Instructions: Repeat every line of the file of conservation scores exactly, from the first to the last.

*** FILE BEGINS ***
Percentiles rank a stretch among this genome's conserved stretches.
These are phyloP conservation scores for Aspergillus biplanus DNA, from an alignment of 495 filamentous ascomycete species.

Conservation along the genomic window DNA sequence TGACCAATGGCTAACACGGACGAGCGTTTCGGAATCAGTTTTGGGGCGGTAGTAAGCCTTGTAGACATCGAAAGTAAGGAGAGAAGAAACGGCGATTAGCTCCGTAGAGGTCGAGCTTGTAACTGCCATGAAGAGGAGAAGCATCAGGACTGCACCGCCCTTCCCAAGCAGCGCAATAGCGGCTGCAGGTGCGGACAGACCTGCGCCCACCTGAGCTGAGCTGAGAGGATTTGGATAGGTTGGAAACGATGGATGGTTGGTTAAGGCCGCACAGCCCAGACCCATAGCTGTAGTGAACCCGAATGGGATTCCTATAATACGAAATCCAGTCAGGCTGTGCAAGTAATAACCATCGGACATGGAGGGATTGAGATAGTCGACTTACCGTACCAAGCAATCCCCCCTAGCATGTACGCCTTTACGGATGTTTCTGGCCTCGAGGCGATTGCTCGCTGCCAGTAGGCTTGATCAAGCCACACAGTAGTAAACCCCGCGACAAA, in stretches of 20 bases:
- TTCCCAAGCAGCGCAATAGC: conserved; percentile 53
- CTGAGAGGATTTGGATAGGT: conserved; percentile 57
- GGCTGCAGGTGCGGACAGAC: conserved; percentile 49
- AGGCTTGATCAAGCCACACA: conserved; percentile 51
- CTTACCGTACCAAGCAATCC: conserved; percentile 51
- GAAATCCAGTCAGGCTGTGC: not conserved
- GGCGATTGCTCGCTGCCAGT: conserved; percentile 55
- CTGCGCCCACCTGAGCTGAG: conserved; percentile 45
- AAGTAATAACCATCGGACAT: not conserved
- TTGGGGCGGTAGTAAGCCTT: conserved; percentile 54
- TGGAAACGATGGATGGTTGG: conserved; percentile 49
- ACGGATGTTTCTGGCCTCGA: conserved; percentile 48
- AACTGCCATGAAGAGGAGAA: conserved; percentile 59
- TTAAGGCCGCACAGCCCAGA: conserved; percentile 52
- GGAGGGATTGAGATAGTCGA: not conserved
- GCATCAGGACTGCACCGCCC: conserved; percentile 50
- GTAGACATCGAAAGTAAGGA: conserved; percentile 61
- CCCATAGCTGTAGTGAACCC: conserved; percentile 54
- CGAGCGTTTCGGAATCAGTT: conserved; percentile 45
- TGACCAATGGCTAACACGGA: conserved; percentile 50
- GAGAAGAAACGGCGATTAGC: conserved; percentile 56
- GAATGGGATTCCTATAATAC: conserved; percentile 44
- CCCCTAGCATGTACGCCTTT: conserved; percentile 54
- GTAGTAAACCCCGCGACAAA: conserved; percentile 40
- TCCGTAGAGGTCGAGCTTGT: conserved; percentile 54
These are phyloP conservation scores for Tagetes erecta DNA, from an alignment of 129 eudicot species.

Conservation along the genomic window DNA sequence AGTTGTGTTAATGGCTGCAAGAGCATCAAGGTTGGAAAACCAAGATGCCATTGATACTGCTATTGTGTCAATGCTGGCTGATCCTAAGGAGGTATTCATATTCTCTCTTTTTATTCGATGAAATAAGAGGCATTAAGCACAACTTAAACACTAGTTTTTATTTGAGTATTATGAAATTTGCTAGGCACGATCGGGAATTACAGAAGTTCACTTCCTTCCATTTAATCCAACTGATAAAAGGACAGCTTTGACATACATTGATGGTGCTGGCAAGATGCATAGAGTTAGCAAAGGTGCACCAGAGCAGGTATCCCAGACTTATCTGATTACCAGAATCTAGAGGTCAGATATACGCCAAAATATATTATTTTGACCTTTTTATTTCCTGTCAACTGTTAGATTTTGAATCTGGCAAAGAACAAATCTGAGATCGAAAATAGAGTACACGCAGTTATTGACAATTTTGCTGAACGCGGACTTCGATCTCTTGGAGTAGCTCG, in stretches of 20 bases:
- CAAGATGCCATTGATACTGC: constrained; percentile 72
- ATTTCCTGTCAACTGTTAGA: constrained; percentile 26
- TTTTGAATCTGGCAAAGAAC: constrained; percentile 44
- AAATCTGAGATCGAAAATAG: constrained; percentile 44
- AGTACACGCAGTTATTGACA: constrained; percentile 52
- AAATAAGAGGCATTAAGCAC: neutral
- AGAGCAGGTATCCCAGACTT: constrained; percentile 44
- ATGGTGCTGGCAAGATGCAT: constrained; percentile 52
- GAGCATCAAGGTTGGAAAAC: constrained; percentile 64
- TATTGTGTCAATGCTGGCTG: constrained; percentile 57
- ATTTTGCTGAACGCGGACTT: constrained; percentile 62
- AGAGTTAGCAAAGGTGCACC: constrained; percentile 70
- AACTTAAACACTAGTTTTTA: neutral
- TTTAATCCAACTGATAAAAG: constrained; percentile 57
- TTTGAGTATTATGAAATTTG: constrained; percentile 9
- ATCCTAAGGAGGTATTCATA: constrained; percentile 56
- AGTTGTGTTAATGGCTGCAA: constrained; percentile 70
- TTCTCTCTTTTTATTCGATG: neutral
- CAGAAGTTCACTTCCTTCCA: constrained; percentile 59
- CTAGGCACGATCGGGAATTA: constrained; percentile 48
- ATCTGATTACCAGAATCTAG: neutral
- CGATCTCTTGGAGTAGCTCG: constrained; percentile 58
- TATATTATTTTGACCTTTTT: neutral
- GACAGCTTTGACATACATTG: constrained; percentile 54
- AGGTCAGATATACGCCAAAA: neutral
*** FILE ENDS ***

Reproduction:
Percentiles rank a stretch among this genome's conserved stretches.
These are phyloP conservation scores for Aspergillus biplanus DNA, from an alignment of 495 filamentous ascomycete species.

Conservation along the genomic window DNA sequence TGACCAATGGCTAACACGGACGAGCGTTTCGGAATCAGTTTTGGGGCGGTAGTAAGCCTTGTAGACATCGAAAGTAAGGAGAGAAGAAACGGCGATTAGCTCCGTAGAGGTCGAGCTTGTAACTGCCATGAAGAGGAGAAGCATCAGGACTGCACCGCCCTTCCCAAGCAGCGCAATAGCGGCTGCAGGTGCGGACAGACCTGCGCCCACCTGAGCTGAGCTGAGAGGATTTGGATAGGTTGGAAACGATGGATGGTTGGTTAAGGCCGCACAGCCCAGACCCATAGCTGTAGTGAACCCGAATGGGATTCCTATAATACGAAATCCAGTCAGGCTGTGCAAGTAATAACCATCGGACATGGAGGGATTGAGATAGTCGACTTACCGTACCAAGCAATCCCCCCTAGCATGTACGCCTTTACGGATGTTTCTGGCCTCGAGGCGATTGCTCGCTGCCAGTAGGCTTGATCAAGCCACACAGTAGTAAACCCCGCGACAAA, in stretches of 20 bases:
- TTCCCAAGCAGCGCAATAGC: conserved; percentile 53
- CTGAGAGGATTTGGATAGGT: conserved; percentile 57
- GGCTGCAGGTGCGGACAGAC: conserved; percentile 49
- AGGCTTGATCAAGCCACACA: conserved; percentile 51
- CTTACCGTACCAAGCAATCC: conserved; percentile 51
- GAAATCCAGTCAGGCTGTGC: not conserved
- GGCGATTGCTCGCTGCCAGT: conserved; percentile 55
- CTGCGCCCACCTGAGCTGAG: conserved; percentile 45
- AAGTAATAACCATCGGACAT: not conserved
- TTGGGGCGGTAGTAAGCCTT: conserved; percentile 54
- TGGAAACGATGGATGGTTGG: conserved; percentile 49
- ACGGATGTTTCTGGCCTCGA: conserved; percentile 48
- AACTGCCATGAAGAGGAGAA: conserved; percentile 59
- TTAAGGCCGCACAGCCCAGA: conserved; percentile 52
- GGAGGGATTGAGATAGTCGA: not conserved
- GCATCAGGACTGCACCGCCC: conserved; percentile 50
- GTAGACATCGAAAGTAAGGA: conserved; percentile 61
- CCCATAGCTGTAGTGAACCC: conserved; percentile 54
- CGAGCGTTTCGGAATCAGTT: conserved; percentile 45
- TGACCAATGGCTAACACGGA: conserved; percentile 50
- GAGAAGAAACGGCGATTAGC: conserved; percentile 56
- GAATGGGATTCCTATAATAC: conserved; percentile 44
- CCCCTAGCATGTACGCCTTT: conserved; percentile 54
- GTAGTAAACCCCGCGACAAA: conserved; percentile 40
- TCCGTAGAGGTCGAGCTTGT: conserved; percentile 54
These are phyloP conservation scores for Tagetes erecta DNA, from an alignment of 129 eudicot species.

Conservation along the genomic window DNA sequence AGTTGTGTTAATGGCTGCAAGAGCATCAAGGTTGGAAAACCAAGATGCCATTGATACTGCTATTGTGTCAATGCTGGCTGATCCTAAGGAGGTATTCATATTCTCTCTTTTTATTCGATGAAATAAGAGGCATTAAGCACAACTTAAACACTAGTTTTTATTTGAGTATTATGAAATTTGCTAGGCACGATCGGGAATTACAGAAGTTCACTTCCTTCCATTTAATCCAACTGATAAAAGGACAGCTTTGACATACATTGATGGTGCTGGCAAGATGCATAGAGTTAGCAAAGGTGCACCAGAGCAGGTATCCCAGACTTATCTGATTACCAGAATCTAGAGGTCAGATATACGCCAAAATATATTATTTTGACCTTTTTATTTCCTGTCAACTGTTAGATTTTGAATCTGGCAAAGAACAAATCTGAGATCGAAAATAGAGTACACGCAGTTATTGACAATTTTGCTGAACGCGGACTTCGATCTCTTGGAGTAGCTCG, in stretches of 20 bases:
- CAAGATGCCATTGATACTGC: constrained; percentile 72
- ATTTCCTGTCAACTGTTAGA: constrained; percentile 26
- TTTTGAATCTGGCAAAGAAC: constrained; percentile 44
- AAATCTGAGATCGAAAATAG: constrained; percentile 44
- AGTACACGCAGTTATTGACA: constrained; percentile 52
- AAATAAGAGGCATTAAGCAC: neutral
- AGAGCAGGTATCCCAGACTT: constrained; percentile 44
- ATGGTGCTGGCAAGATGCAT: constrained; percentile 52
- GAGCATCAAGGTTGGAAAAC: constrained; percentile 64
- TATTGTGTCAATGCTGGCTG: constrained; percentile 57
- ATTTTGCTGAACGCGGACTT: constrained; percentile 62
- AGAGTTAGCAAAGGTGCACC: constrained; percentile 70
- AACTTAAACACTAGTTTTTA: neutral
- TTTAATCCAACTGATAAAAG: constrained; percentile 57
- TTTGAGTATTATGAAATTTG: constrained; percentile 9
- ATCCTAAGGAGGTATTCATA: constrained; percentile 56
- AGTTGTGTTAATGGCTGCAA: constrained; percentile 70
- TTCTCTCTTTTTATTCGATG: neutral
- CAGAAGTTCACTTCCTTCCA: constrained; percentile 59
- CTAGGCACGATCGGGAATTA: constrained; percentile 48
- ATCTGATTACCAGAATCTAG: neutral
- CGATCTCTTGGAGTAGCTCG: constrained; percentile 58
- TATATTATTTTGACCTTTTT: neutral
- GACAGCTTTGACATACATTG: constrained; percentile 54
- AGGTCAGATATACGCCAAAA: neutral